Developers Pitch Housing, Hotel Plan for MBIA Site in Armonk
A development group is prepared to submit an application for a major transformation of the MBIA property in Armonk that would propose more than 170 housing units and a 125-room hotel on the site.
A partnership called Airport Campus, which bought the 38-acre property at 113 King St. several years ago, also plans to retain and lease about 100,000 square feet of the existing office space on the property to mostly smaller users, said Anthony Veneziano, an attorney representing the group.
Veneziano said the regional real estate market has been shifting away from corporate office parks to housing, particularly for older adults and empty-nesters, which has created an increasing demand for this kind of project.
Since purchasing the property, Airport Campus has attempted to lease the office space, as MBIA had for at least five years before selling, but found demand shrinking, he said.
“As the market has evolved, as the economy has evolved, they’ve noticed interest in other uses and they’ve been following the trend that been happening in adjacent communities that you’ve been following, dealing with repositioning of office space pieces,” Veneziano said.
Approval of a zoning text amendment from the Town Board, an amendment to the property’s preliminary development concept plan and site plan approval would be required, he said. A special use permit will also be needed.
With the property in close proximity to New York City Department of Environmental Protection (DEP) water bodies, Veneziano said he anticipates a positive declaration under the state Environmental Quality Review Act (SEQRA).
The preliminary plan calls for a 151-unit multifamily building consisting of 112 two-bedroom and 39 one-bedroom rental apartments. The average size of the units would be about 1,200 square feet, Veneziano said.
A separate area would feature 22 fee simple townhouses averaging roughly 3,000 square feet each. The required 10 percent affordable units for each type of housing would be contained on site, he said.
Veneziano said the multifamily building would replace the 165,000 square feet of additional office space that had been approved for MBIA some years ago but had never been built. Recently, the developers have received overtures from hotel operators, Veneziano said.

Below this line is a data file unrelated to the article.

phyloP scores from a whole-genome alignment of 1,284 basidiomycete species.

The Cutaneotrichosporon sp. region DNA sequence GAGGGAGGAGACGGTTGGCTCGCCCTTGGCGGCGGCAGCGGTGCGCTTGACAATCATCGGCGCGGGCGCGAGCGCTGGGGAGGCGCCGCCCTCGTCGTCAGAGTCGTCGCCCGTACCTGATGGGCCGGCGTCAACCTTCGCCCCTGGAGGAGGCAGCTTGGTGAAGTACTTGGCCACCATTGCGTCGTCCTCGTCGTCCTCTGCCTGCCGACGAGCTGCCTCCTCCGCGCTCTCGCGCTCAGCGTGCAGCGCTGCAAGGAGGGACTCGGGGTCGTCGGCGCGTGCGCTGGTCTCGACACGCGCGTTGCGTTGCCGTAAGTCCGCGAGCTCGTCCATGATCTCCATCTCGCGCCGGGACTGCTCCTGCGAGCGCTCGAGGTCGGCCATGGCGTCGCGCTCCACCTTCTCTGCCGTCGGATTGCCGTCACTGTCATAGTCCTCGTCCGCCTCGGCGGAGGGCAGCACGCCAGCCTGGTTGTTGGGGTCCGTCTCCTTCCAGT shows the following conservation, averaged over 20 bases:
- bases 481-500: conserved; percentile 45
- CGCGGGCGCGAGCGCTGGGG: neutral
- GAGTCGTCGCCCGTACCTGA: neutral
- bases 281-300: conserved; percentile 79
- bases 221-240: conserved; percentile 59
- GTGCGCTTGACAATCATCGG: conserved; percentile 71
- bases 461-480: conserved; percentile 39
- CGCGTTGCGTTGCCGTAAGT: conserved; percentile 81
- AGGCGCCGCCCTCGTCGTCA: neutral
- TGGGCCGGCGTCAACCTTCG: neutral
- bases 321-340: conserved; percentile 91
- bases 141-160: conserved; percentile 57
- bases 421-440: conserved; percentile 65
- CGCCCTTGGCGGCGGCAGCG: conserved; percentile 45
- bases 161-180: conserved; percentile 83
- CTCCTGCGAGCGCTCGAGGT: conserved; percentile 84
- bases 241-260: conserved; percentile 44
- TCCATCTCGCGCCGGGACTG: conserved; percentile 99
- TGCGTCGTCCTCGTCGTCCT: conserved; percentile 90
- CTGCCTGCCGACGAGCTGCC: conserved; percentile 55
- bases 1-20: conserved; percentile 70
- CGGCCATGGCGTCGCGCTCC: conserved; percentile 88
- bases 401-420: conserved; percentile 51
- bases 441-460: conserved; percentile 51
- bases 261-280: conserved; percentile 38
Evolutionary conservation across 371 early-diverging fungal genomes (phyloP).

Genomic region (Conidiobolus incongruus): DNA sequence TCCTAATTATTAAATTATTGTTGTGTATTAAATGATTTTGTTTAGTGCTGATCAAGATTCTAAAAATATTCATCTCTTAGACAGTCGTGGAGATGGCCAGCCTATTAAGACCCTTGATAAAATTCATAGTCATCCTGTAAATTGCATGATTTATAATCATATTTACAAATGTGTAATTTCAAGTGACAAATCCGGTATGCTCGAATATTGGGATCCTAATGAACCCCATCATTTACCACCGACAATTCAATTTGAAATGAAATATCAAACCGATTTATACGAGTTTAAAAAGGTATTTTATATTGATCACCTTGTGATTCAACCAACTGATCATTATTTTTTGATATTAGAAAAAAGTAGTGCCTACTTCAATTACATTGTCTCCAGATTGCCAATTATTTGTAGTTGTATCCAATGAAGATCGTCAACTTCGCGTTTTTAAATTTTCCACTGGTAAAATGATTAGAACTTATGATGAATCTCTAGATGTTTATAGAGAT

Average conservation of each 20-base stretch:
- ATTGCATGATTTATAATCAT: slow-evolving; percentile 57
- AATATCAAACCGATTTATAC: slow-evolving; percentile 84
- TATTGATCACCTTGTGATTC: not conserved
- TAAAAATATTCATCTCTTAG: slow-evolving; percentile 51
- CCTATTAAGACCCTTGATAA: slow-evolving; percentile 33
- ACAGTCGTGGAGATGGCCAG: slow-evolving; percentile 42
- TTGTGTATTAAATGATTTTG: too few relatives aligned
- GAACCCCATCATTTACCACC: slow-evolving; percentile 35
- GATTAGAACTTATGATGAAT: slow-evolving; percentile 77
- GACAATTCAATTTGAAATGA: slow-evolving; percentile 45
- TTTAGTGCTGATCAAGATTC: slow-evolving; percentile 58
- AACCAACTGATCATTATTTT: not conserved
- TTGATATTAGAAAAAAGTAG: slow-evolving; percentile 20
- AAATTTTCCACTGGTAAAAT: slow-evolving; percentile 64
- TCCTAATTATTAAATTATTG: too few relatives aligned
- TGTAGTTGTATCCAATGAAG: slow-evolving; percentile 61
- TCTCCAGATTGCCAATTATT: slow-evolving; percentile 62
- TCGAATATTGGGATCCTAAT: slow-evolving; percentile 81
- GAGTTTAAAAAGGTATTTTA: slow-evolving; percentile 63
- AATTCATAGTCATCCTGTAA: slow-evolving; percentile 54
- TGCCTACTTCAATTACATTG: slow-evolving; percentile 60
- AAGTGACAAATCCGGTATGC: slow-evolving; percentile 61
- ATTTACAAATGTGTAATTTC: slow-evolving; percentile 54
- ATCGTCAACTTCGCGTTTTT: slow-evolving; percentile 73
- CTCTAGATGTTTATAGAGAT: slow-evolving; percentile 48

“We’ve had interest from hotels,” he said. “We’ve had significant interest over the last six months in particular. It’s close to the airport. The use seems to fit. We haven’t been able to negotiate any financial deals but most of the issue is that we don’t have the zoning for the hotel in place. So we’re going to put that in place there.”
Access to the property would be off of King Street at the existing signalized intersection.
While specifics were not available last week regarding tax revenue and price points for the residences, the housing will be geared toward higher-end professionals. With only one- and two-bedroom units for the rentals, the multifamily structure would lend itself to “a more mature audience,” said Steven Wise, a member of the development team.
He said the number of schoolchildren will be “extremely low,” even within the townhouses because the master bedrooms will be on the first floor. The property is located within the Byram Hills School District.
“The environment is not highly amenitized by nature, which is significant, but the younger crowd seems to want more urban areas today,” Wise said.
Veneziano said he anticipates various issues will arise during the scoping session, including the height of the multifamily building, which is currently proposed for five stories. Other issues aside from visual impact include tax projections, traffic, water supply and sewage capacity with the existing county plant, although there are several million gallons a day remaining in the facility, Veneziano said.
There will be three levels of parking, two above grade and one underneath, said architect Michael Berger.
“It’s an absolutely fantastic site, it really is, especially for a program like this,” Berger said.
Despite a recent pitch by another entity to develop a hotel, rental housing and townhouses at the IBM site, Veneziano said his clients’ proposal will not be impacted by that plan.
“The IBM (proposal) will not affect this,” he said. “It’s close to the airport, it’s a good location.”
Airport Campus is expected to formally submit an application with the Town of North Castle within the next week, Veneziano said. That could allow the Town Board to take the first step of accepting the application as soon as its meeting next Wednesday.
Councilman Jose Berra said the issues with DEP, the height of the multifamily building and density are some of the key issues that will have to be addressed.
“The concerns are obvious,” Berra said. “Obviously, you have to deal with the reservoir issues, but the height of, I think, of the other building is a little tricky and I’m going to want to look at density of the townhouses. But it’s not crazily dense, especially by historical standards.”
Berger said town code allows the height to reach 85 feet, but with seven levels – two above-grade parking levels and five floors of apartments – it would likely be more in the 70- to 75-foot range.
Supervisor Michael Schiliro said despite similarities to the IBM proposal, the SEQRA process and the market will help determine what is sustainable at the site.
Martin has more than 30 years experience covering local news in Westchester and Putnam counties, including a frequent focus on zoning and planning issues. He has been editor-in-chief of The Examiner since its inception in 2007. Read more from Martin’s editor-author bio here. Read Martin’s archived work here: https://www.theexaminernews.com/author/martin-wilbur2007/